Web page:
Body size is often considered a ‘master trait’ because it affects almost all vital rates, including growth and metabolism. As metabolic rates of organisms influence many ecological processes, much research interest has been placed on understanding how metabolic rate scales with body size. My PhD investigates the factors that could explain the variations in the relationship between metabolic rate and body size. Using both aquatic and terrestrial organisms, I am investigating the role of body shape and surface area, and ecological factors such as lifestyle, in explaining variation in such scaling relationships. My work will test existing hypotheses and aim to clarify the mechanisms that underpin the patterns found in the empirical data. I am currently engaged with work on insects as well as jellyfish and cephalopods.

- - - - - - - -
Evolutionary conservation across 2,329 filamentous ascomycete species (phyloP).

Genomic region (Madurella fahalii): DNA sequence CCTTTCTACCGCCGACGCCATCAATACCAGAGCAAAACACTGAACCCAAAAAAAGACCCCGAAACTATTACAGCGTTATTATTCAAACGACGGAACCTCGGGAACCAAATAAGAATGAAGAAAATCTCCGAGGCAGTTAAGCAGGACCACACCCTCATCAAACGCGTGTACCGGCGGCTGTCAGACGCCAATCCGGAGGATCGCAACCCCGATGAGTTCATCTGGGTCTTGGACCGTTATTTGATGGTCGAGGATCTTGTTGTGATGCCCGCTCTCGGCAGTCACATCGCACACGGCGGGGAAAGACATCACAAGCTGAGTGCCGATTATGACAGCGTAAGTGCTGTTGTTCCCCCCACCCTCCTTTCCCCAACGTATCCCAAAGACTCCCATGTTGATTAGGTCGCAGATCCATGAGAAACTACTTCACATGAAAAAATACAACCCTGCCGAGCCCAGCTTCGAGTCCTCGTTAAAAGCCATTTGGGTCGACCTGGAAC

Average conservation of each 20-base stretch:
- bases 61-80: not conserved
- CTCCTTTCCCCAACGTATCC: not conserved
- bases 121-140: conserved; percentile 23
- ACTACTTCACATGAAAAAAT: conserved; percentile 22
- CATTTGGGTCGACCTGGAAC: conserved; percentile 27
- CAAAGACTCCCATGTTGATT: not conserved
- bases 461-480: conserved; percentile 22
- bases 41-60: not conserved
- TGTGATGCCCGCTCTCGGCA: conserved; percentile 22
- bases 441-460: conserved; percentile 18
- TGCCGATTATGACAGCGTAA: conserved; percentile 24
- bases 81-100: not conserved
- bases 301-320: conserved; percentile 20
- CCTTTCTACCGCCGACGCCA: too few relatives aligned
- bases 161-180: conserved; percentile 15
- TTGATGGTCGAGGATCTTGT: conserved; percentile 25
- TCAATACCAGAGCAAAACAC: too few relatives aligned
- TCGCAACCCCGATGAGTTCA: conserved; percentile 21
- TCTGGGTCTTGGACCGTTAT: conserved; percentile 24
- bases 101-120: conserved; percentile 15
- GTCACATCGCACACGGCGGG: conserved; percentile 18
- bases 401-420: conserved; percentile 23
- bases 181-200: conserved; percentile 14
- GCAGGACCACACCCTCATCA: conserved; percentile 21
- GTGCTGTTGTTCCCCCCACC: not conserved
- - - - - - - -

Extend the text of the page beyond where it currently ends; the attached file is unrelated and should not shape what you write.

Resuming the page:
Aquatic ecosystems have a profound impact on humankind and the biosphere, and can provide critical insight into biological questions. Using marine and freshwater organisms our research aims to mechanistically understand and predict rules of physiology and ecology. We examine physiology, vital rates and ocean biogeochemistry, including assessing the impacts of climate change. In our work we use diverse approaches including meta-analysis, experimentation, fieldwork and modelling.